A Chilliwack family is desperate to find their missing nine-week old puppy.
Kim Demeter said her boys were heartbroken when their yellow-lab puppy named Zoey was snatched from their McNaught Avenue yard last Tuesday.
“We are just devastated,” she told The Progress.
The family is sharing their stolen puppy story in the hopes that someone saw something suspicious that morning that may help them find her.
They believe their older black lab, Abby, had been secured in the backyard by the dog-napper and thrown some raw meat as distraction. The Demeters found some mysterious chunks that the big dog couldn’t finish, making it clear the puppy-theft was premeditated, rather than simply a crime of opportunity.
“A neighbour told us she saw both dogs running loose on the front lawn at about 9 a.m. But I came home to find Abby behind the gate. I couldn’t find the puppy anywhere,” said Demeter.
Chilliwack SPCA manager Ivanna Ferris said the phenomenon of dog-napping isn’t all that common.
“In my experience, certainly cute puppies and small breed dogs can be targeted if left unattended in a yard. So it’s definitely something to watch out for, but it’s not that common.”
A large wagon sits out front of the Demeter home on McNaught near Yale Road. The neighbour said she didn’t know what to do so she’d tried to put Zoey in the decorative wagon for safekeeping.
When they came home, the family found what looked like raw meat mounded into some pea gravel in the backyard, where the older dog had been sick, so they know something untoward, possibly criminal happened while they were away.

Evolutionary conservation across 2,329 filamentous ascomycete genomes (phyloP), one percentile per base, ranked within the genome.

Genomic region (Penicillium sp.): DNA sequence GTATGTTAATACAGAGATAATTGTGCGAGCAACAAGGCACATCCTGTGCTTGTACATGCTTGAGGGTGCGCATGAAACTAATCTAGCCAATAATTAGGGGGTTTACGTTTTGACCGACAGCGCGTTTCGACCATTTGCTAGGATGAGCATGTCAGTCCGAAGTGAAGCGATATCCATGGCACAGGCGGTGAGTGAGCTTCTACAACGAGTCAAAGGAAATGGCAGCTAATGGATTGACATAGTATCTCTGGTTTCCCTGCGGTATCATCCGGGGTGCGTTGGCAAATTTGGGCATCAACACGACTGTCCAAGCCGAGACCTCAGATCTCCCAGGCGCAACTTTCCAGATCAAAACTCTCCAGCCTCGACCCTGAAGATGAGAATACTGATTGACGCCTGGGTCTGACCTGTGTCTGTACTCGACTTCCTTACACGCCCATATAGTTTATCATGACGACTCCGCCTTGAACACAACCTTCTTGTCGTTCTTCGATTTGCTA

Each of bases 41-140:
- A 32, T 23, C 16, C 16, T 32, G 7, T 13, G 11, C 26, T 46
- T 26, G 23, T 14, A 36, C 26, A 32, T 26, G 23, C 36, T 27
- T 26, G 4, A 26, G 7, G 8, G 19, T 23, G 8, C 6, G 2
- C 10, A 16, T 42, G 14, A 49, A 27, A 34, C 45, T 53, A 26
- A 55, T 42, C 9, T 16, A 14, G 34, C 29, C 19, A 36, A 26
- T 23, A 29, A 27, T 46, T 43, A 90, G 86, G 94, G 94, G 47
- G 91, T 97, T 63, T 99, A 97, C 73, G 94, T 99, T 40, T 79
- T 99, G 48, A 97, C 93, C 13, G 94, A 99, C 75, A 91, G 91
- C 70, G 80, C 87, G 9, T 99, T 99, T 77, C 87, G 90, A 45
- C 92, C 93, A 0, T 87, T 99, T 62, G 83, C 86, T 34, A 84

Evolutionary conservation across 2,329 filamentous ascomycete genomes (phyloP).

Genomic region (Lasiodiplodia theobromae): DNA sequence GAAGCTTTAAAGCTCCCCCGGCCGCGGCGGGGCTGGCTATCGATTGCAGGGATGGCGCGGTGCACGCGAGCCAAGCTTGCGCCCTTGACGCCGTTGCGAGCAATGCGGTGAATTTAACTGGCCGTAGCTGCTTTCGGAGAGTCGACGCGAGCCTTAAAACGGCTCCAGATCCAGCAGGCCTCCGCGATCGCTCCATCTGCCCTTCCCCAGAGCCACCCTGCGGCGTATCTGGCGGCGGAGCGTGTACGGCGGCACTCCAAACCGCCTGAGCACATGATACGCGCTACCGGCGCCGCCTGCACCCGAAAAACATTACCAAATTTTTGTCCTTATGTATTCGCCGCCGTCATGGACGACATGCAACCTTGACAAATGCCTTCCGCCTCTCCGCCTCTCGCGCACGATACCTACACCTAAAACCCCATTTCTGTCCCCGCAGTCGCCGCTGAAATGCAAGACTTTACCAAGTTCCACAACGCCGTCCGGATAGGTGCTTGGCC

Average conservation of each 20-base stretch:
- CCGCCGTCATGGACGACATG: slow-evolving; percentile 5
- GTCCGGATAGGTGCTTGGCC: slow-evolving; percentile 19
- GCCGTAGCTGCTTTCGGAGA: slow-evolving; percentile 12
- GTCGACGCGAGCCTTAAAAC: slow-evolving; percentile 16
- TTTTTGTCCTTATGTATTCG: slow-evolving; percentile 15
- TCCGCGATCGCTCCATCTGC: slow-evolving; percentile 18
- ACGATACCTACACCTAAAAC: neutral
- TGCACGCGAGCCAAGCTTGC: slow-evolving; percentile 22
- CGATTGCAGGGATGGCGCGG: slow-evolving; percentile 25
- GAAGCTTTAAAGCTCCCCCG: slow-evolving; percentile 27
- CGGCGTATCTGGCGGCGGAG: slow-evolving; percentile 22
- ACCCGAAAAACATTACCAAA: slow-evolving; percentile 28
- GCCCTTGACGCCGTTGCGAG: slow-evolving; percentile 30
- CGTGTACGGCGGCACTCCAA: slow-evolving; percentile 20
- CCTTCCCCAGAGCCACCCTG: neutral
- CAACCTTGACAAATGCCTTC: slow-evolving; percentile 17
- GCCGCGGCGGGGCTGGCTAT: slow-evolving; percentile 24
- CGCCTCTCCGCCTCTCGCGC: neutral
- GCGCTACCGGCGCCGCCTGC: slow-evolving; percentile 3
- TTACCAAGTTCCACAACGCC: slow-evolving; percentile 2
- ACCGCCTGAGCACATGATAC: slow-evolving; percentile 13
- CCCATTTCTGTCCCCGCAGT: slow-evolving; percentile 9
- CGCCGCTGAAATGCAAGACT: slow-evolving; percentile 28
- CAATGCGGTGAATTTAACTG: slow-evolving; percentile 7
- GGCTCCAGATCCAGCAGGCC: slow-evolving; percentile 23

“Abby, the big dog, is very protective and would have been barking like crazy.”
The pure-bred puppy was nowhere to be found, no matter how hard they looked. They called police and animal control and made reports, to no avail.
“I don’t understand how someone could do this,” she says. “We only had her for five days.”
Police said it was likely to have been someone in the area.
“Maybe someone suddenly has a new puppy that looks like Zoey.”
Now the kids are begging whoever it was to just bring the dog back, no questions asked.
Conner, 12, says it is heartbreaking to lose the dog this way.
“It made me feel so sad and angry.”
He knocked on doors, and looked for her for hours following the incident.
“I started texting everyone and we put up some ‘lost’ posters. It’s just not fun anymore.”
Conner and his brothers had saved up all their allowance and money from mowing lawns, and doing chores, to buy the female yellow-lab puppy.
It cost them $600 to add another dog to the family unit, but it was worth it to be able to play with fun-loving and affectionate Zoey everyday. Now they can’t afford another one and have bonded with the puppy.
They’re hoping someone might have seen something suspicious that day, Tuesday, April 23, and that they will call police or CrimeStoppers to report it.
“Anyone who was thinking right would bring this dog back,” she says.
SPCA manager Ferris recommends that dog owners make sure they can identify their lost dog down the line, by providing as much identification as possible, from an implanted microchip, to a distinctive collar as well as photographs of the animal. So if something happens, they’re ready.
“We’ve had cases where the animal shows up much later in another region. It’s more with toy breeds, though, and they’re stolen because they are cute. But then the dog napper realizes there are other issues, like house training or behavioural issues.”
Anyone with information can call RCMP at 604-792-4611 or Crime Stoppers or the Demeter family at 604-793-0855.